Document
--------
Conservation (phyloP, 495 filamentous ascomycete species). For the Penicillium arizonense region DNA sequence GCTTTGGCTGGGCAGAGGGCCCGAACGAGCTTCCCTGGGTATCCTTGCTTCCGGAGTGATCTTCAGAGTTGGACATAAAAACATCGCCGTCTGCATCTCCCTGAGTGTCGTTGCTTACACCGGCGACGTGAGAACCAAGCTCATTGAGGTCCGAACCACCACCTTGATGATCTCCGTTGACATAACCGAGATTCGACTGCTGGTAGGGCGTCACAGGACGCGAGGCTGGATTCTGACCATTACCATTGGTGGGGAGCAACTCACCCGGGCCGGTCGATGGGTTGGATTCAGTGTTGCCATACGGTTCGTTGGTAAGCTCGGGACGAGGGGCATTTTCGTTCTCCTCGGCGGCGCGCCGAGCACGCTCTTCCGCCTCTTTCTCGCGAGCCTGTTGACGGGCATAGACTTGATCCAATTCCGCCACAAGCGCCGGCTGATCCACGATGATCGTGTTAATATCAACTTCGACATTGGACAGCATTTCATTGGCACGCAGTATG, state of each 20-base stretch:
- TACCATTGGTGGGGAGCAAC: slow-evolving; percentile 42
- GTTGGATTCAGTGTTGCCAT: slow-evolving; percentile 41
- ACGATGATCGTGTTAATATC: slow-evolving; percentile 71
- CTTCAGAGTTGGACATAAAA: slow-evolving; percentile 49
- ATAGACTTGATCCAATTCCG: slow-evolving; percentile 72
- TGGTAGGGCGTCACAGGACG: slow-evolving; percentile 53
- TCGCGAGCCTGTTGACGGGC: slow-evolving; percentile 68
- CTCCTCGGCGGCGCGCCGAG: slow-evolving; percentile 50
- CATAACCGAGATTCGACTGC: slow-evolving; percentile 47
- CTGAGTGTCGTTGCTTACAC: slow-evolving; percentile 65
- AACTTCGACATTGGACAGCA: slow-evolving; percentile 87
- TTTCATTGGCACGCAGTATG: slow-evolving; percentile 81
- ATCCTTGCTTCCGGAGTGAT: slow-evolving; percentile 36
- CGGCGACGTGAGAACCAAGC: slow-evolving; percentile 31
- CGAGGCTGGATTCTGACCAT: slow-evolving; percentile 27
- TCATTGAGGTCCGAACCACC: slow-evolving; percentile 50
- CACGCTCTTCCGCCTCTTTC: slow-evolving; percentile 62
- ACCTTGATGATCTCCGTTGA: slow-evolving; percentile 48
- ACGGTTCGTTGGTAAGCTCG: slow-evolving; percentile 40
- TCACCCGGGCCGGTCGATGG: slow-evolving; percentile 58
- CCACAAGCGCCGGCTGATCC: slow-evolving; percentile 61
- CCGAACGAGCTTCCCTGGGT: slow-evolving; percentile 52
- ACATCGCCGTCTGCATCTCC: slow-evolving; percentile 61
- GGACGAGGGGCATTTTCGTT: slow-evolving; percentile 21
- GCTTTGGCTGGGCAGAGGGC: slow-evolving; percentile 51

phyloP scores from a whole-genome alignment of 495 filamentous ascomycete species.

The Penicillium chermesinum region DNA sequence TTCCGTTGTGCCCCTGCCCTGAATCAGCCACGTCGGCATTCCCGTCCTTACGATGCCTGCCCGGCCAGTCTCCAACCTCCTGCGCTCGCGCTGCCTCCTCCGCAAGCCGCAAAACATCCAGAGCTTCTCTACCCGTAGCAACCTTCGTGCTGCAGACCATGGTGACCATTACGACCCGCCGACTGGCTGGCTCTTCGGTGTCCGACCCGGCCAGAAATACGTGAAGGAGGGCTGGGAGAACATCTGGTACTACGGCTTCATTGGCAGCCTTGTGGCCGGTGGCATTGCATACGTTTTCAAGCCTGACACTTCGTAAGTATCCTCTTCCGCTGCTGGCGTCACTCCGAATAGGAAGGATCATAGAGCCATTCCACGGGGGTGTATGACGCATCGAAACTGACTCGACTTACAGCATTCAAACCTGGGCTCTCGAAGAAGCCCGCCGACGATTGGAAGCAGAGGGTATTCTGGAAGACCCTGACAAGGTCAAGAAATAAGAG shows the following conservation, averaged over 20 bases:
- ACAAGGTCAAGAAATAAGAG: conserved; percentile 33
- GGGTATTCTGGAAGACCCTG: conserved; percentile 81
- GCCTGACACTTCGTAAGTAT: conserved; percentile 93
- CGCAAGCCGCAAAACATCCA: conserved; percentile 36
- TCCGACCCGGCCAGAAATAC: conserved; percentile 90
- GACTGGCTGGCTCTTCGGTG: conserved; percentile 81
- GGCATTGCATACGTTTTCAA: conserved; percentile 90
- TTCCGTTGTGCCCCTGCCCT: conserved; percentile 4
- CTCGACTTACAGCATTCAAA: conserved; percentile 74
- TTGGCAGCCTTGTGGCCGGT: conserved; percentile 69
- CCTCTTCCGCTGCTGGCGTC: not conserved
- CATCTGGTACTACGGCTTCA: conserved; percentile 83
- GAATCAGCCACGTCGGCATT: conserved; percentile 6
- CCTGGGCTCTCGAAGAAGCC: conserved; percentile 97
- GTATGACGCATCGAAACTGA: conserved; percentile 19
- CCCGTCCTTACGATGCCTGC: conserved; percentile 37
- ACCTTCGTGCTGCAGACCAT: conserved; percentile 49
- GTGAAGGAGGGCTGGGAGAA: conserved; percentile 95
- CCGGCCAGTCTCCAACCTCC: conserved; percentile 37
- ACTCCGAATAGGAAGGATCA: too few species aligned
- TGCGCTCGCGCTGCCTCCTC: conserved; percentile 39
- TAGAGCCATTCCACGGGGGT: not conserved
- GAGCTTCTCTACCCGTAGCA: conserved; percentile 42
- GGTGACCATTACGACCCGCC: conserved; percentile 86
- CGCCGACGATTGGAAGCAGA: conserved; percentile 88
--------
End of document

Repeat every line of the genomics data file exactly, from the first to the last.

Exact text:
Conservation (phyloP, 495 filamentous ascomycete species). For the Penicillium arizonense region DNA sequence GCTTTGGCTGGGCAGAGGGCCCGAACGAGCTTCCCTGGGTATCCTTGCTTCCGGAGTGATCTTCAGAGTTGGACATAAAAACATCGCCGTCTGCATCTCCCTGAGTGTCGTTGCTTACACCGGCGACGTGAGAACCAAGCTCATTGAGGTCCGAACCACCACCTTGATGATCTCCGTTGACATAACCGAGATTCGACTGCTGGTAGGGCGTCACAGGACGCGAGGCTGGATTCTGACCATTACCATTGGTGGGGAGCAACTCACCCGGGCCGGTCGATGGGTTGGATTCAGTGTTGCCATACGGTTCGTTGGTAAGCTCGGGACGAGGGGCATTTTCGTTCTCCTCGGCGGCGCGCCGAGCACGCTCTTCCGCCTCTTTCTCGCGAGCCTGTTGACGGGCATAGACTTGATCCAATTCCGCCACAAGCGCCGGCTGATCCACGATGATCGTGTTAATATCAACTTCGACATTGGACAGCATTTCATTGGCACGCAGTATG, state of each 20-base stretch:
- TACCATTGGTGGGGAGCAAC: slow-evolving; percentile 42
- GTTGGATTCAGTGTTGCCAT: slow-evolving; percentile 41
- ACGATGATCGTGTTAATATC: slow-evolving; percentile 71
- CTTCAGAGTTGGACATAAAA: slow-evolving; percentile 49
- ATAGACTTGATCCAATTCCG: slow-evolving; percentile 72
- TGGTAGGGCGTCACAGGACG: slow-evolving; percentile 53
- TCGCGAGCCTGTTGACGGGC: slow-evolving; percentile 68
- CTCCTCGGCGGCGCGCCGAG: slow-evolving; percentile 50
- CATAACCGAGATTCGACTGC: slow-evolving; percentile 47
- CTGAGTGTCGTTGCTTACAC: slow-evolving; percentile 65
- AACTTCGACATTGGACAGCA: slow-evolving; percentile 87
- TTTCATTGGCACGCAGTATG: slow-evolving; percentile 81
- ATCCTTGCTTCCGGAGTGAT: slow-evolving; percentile 36
- CGGCGACGTGAGAACCAAGC: slow-evolving; percentile 31
- CGAGGCTGGATTCTGACCAT: slow-evolving; percentile 27
- TCATTGAGGTCCGAACCACC: slow-evolving; percentile 50
- CACGCTCTTCCGCCTCTTTC: slow-evolving; percentile 62
- ACCTTGATGATCTCCGTTGA: slow-evolving; percentile 48
- ACGGTTCGTTGGTAAGCTCG: slow-evolving; percentile 40
- TCACCCGGGCCGGTCGATGG: slow-evolving; percentile 58
- CCACAAGCGCCGGCTGATCC: slow-evolving; percentile 61
- CCGAACGAGCTTCCCTGGGT: slow-evolving; percentile 52
- ACATCGCCGTCTGCATCTCC: slow-evolving; percentile 61
- GGACGAGGGGCATTTTCGTT: slow-evolving; percentile 21
- GCTTTGGCTGGGCAGAGGGC: slow-evolving; percentile 51

phyloP scores from a whole-genome alignment of 495 filamentous ascomycete species.

The Penicillium chermesinum region DNA sequence TTCCGTTGTGCCCCTGCCCTGAATCAGCCACGTCGGCATTCCCGTCCTTACGATGCCTGCCCGGCCAGTCTCCAACCTCCTGCGCTCGCGCTGCCTCCTCCGCAAGCCGCAAAACATCCAGAGCTTCTCTACCCGTAGCAACCTTCGTGCTGCAGACCATGGTGACCATTACGACCCGCCGACTGGCTGGCTCTTCGGTGTCCGACCCGGCCAGAAATACGTGAAGGAGGGCTGGGAGAACATCTGGTACTACGGCTTCATTGGCAGCCTTGTGGCCGGTGGCATTGCATACGTTTTCAAGCCTGACACTTCGTAAGTATCCTCTTCCGCTGCTGGCGTCACTCCGAATAGGAAGGATCATAGAGCCATTCCACGGGGGTGTATGACGCATCGAAACTGACTCGACTTACAGCATTCAAACCTGGGCTCTCGAAGAAGCCCGCCGACGATTGGAAGCAGAGGGTATTCTGGAAGACCCTGACAAGGTCAAGAAATAAGAG shows the following conservation, averaged over 20 bases:
- ACAAGGTCAAGAAATAAGAG: conserved; percentile 33
- GGGTATTCTGGAAGACCCTG: conserved; percentile 81
- GCCTGACACTTCGTAAGTAT: conserved; percentile 93
- CGCAAGCCGCAAAACATCCA: conserved; percentile 36
- TCCGACCCGGCCAGAAATAC: conserved; percentile 90
- GACTGGCTGGCTCTTCGGTG: conserved; percentile 81
- GGCATTGCATACGTTTTCAA: conserved; percentile 90
- TTCCGTTGTGCCCCTGCCCT: conserved; percentile 4
- CTCGACTTACAGCATTCAAA: conserved; percentile 74
- TTGGCAGCCTTGTGGCCGGT: conserved; percentile 69
- CCTCTTCCGCTGCTGGCGTC: not conserved
- CATCTGGTACTACGGCTTCA: conserved; percentile 83
- GAATCAGCCACGTCGGCATT: conserved; percentile 6
- CCTGGGCTCTCGAAGAAGCC: conserved; percentile 97
- GTATGACGCATCGAAACTGA: conserved; percentile 19
- CCCGTCCTTACGATGCCTGC: conserved; percentile 37
- ACCTTCGTGCTGCAGACCAT: conserved; percentile 49
- GTGAAGGAGGGCTGGGAGAA: conserved; percentile 95
- CCGGCCAGTCTCCAACCTCC: conserved; percentile 37
- ACTCCGAATAGGAAGGATCA: too few species aligned
- TGCGCTCGCGCTGCCTCCTC: conserved; percentile 39
- TAGAGCCATTCCACGGGGGT: not conserved
- GAGCTTCTCTACCCGTAGCA: conserved; percentile 42
- GGTGACCATTACGACCCGCC: conserved; percentile 86
- CGCCGACGATTGGAAGCAGA: conserved; percentile 88